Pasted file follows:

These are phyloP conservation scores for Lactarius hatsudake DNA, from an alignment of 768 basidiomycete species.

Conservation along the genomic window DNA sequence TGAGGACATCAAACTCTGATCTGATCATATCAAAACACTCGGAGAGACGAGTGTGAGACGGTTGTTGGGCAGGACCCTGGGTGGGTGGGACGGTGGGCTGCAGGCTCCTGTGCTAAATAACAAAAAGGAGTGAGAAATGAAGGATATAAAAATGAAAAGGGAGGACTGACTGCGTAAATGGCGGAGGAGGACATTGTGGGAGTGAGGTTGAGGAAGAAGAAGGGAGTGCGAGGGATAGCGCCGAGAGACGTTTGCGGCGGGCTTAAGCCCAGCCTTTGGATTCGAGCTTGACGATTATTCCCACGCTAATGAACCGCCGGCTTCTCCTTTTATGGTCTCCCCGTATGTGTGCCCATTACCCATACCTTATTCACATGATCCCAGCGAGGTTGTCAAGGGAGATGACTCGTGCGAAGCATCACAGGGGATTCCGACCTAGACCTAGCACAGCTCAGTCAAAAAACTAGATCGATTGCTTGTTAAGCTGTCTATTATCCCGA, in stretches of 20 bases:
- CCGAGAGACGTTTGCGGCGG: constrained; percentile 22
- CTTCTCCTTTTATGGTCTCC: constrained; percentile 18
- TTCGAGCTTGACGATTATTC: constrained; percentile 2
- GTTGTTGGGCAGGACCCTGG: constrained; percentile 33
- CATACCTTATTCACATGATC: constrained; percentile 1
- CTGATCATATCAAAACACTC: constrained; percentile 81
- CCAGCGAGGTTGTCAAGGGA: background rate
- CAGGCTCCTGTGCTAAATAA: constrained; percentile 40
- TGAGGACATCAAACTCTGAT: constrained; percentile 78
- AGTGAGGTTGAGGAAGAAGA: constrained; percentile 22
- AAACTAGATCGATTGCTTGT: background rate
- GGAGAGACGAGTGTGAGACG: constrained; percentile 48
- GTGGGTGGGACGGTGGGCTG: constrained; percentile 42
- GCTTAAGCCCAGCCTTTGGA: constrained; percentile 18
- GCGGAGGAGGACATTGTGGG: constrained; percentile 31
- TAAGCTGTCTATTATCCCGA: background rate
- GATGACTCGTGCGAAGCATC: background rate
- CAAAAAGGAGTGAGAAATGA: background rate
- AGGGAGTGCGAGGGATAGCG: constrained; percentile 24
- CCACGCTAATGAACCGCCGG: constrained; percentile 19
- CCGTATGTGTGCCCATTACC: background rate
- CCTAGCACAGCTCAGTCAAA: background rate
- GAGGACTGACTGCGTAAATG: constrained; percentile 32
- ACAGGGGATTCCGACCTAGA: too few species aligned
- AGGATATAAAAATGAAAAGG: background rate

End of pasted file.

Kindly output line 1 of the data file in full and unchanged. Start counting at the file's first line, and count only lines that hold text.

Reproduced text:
These are phyloP conservation scores for Lactarius hatsudake DNA, from an alignment of 768 basidiomycete species.